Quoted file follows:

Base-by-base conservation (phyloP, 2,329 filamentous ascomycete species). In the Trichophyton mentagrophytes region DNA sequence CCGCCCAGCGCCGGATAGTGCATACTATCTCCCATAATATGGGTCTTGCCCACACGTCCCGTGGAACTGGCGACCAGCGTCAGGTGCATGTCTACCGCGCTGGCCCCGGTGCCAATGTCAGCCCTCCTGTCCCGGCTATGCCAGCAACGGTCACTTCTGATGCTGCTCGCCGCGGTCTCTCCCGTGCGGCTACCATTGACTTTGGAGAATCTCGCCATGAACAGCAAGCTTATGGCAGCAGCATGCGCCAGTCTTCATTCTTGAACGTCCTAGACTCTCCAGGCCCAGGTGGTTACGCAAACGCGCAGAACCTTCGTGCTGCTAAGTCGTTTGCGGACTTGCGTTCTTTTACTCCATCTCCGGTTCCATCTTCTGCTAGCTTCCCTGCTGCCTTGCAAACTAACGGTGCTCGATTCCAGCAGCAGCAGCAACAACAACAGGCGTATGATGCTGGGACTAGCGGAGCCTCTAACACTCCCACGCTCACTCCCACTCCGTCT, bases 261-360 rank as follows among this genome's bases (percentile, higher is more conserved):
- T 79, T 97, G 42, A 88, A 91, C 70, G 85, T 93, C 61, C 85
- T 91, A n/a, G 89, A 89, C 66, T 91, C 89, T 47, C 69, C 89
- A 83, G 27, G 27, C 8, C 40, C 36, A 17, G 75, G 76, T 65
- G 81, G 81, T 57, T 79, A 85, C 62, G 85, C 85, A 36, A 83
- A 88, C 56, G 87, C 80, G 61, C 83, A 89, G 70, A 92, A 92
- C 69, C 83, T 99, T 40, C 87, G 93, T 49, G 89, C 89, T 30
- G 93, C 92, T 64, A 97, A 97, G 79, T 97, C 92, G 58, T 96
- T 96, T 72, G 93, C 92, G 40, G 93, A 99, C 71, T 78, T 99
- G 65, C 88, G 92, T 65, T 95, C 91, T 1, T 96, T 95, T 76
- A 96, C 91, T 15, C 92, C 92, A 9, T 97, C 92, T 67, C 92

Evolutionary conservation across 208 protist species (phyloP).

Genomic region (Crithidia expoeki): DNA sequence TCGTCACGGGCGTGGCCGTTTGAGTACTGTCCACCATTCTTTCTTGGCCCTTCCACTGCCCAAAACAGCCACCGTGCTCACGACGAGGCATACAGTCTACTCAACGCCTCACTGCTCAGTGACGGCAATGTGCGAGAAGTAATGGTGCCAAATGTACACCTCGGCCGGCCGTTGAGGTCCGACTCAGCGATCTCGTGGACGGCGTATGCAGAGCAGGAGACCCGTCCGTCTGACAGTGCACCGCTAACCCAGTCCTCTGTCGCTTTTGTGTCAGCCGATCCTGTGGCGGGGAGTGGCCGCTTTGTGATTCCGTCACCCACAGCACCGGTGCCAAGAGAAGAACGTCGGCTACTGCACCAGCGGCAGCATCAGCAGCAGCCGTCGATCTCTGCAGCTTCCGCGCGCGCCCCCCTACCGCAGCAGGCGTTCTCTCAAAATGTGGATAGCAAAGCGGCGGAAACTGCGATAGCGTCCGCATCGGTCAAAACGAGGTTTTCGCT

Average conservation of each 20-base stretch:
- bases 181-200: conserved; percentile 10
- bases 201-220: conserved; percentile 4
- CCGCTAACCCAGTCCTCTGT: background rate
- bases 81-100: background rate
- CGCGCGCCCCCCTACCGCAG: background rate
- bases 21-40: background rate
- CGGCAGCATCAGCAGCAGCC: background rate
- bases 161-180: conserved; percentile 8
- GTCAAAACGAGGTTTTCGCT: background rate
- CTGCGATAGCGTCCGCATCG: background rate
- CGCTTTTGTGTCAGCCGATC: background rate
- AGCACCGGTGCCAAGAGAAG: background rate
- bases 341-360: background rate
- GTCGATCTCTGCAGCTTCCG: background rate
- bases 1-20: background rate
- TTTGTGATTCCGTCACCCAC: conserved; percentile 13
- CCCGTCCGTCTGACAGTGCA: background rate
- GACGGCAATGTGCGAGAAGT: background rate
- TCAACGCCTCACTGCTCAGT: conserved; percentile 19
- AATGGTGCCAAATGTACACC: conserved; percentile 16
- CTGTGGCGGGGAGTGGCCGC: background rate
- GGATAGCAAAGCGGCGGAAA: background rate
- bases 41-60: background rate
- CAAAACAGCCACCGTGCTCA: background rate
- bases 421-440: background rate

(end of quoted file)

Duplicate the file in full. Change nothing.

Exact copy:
Base-by-base conservation (phyloP, 2,329 filamentous ascomycete species). In the Trichophyton mentagrophytes region DNA sequence CCGCCCAGCGCCGGATAGTGCATACTATCTCCCATAATATGGGTCTTGCCCACACGTCCCGTGGAACTGGCGACCAGCGTCAGGTGCATGTCTACCGCGCTGGCCCCGGTGCCAATGTCAGCCCTCCTGTCCCGGCTATGCCAGCAACGGTCACTTCTGATGCTGCTCGCCGCGGTCTCTCCCGTGCGGCTACCATTGACTTTGGAGAATCTCGCCATGAACAGCAAGCTTATGGCAGCAGCATGCGCCAGTCTTCATTCTTGAACGTCCTAGACTCTCCAGGCCCAGGTGGTTACGCAAACGCGCAGAACCTTCGTGCTGCTAAGTCGTTTGCGGACTTGCGTTCTTTTACTCCATCTCCGGTTCCATCTTCTGCTAGCTTCCCTGCTGCCTTGCAAACTAACGGTGCTCGATTCCAGCAGCAGCAGCAACAACAACAGGCGTATGATGCTGGGACTAGCGGAGCCTCTAACACTCCCACGCTCACTCCCACTCCGTCT, bases 261-360 rank as follows among this genome's bases (percentile, higher is more conserved):
- T 79, T 97, G 42, A 88, A 91, C 70, G 85, T 93, C 61, C 85
- T 91, A n/a, G 89, A 89, C 66, T 91, C 89, T 47, C 69, C 89
- A 83, G 27, G 27, C 8, C 40, C 36, A 17, G 75, G 76, T 65
- G 81, G 81, T 57, T 79, A 85, C 62, G 85, C 85, A 36, A 83
- A 88, C 56, G 87, C 80, G 61, C 83, A 89, G 70, A 92, A 92
- C 69, C 83, T 99, T 40, C 87, G 93, T 49, G 89, C 89, T 30
- G 93, C 92, T 64, A 97, A 97, G 79, T 97, C 92, G 58, T 96
- T 96, T 72, G 93, C 92, G 40, G 93, A 99, C 71, T 78, T 99
- G 65, C 88, G 92, T 65, T 95, C 91, T 1, T 96, T 95, T 76
- A 96, C 91, T 15, C 92, C 92, A 9, T 97, C 92, T 67, C 92

Evolutionary conservation across 208 protist species (phyloP).

Genomic region (Crithidia expoeki): DNA sequence TCGTCACGGGCGTGGCCGTTTGAGTACTGTCCACCATTCTTTCTTGGCCCTTCCACTGCCCAAAACAGCCACCGTGCTCACGACGAGGCATACAGTCTACTCAACGCCTCACTGCTCAGTGACGGCAATGTGCGAGAAGTAATGGTGCCAAATGTACACCTCGGCCGGCCGTTGAGGTCCGACTCAGCGATCTCGTGGACGGCGTATGCAGAGCAGGAGACCCGTCCGTCTGACAGTGCACCGCTAACCCAGTCCTCTGTCGCTTTTGTGTCAGCCGATCCTGTGGCGGGGAGTGGCCGCTTTGTGATTCCGTCACCCACAGCACCGGTGCCAAGAGAAGAACGTCGGCTACTGCACCAGCGGCAGCATCAGCAGCAGCCGTCGATCTCTGCAGCTTCCGCGCGCGCCCCCCTACCGCAGCAGGCGTTCTCTCAAAATGTGGATAGCAAAGCGGCGGAAACTGCGATAGCGTCCGCATCGGTCAAAACGAGGTTTTCGCT

Average conservation of each 20-base stretch:
- bases 181-200: conserved; percentile 10
- bases 201-220: conserved; percentile 4
- CCGCTAACCCAGTCCTCTGT: background rate
- bases 81-100: background rate
- CGCGCGCCCCCCTACCGCAG: background rate
- bases 21-40: background rate
- CGGCAGCATCAGCAGCAGCC: background rate
- bases 161-180: conserved; percentile 8
- GTCAAAACGAGGTTTTCGCT: background rate
- CTGCGATAGCGTCCGCATCG: background rate
- CGCTTTTGTGTCAGCCGATC: background rate
- AGCACCGGTGCCAAGAGAAG: background rate
- bases 341-360: background rate
- GTCGATCTCTGCAGCTTCCG: background rate
- bases 1-20: background rate
- TTTGTGATTCCGTCACCCAC: conserved; percentile 13
- CCCGTCCGTCTGACAGTGCA: background rate
- GACGGCAATGTGCGAGAAGT: background rate
- TCAACGCCTCACTGCTCAGT: conserved; percentile 19
- AATGGTGCCAAATGTACACC: conserved; percentile 16
- CTGTGGCGGGGAGTGGCCGC: background rate
- GGATAGCAAAGCGGCGGAAA: background rate
- bases 41-60: background rate
- CAAAACAGCCACCGTGCTCA: background rate
- bases 421-440: background rate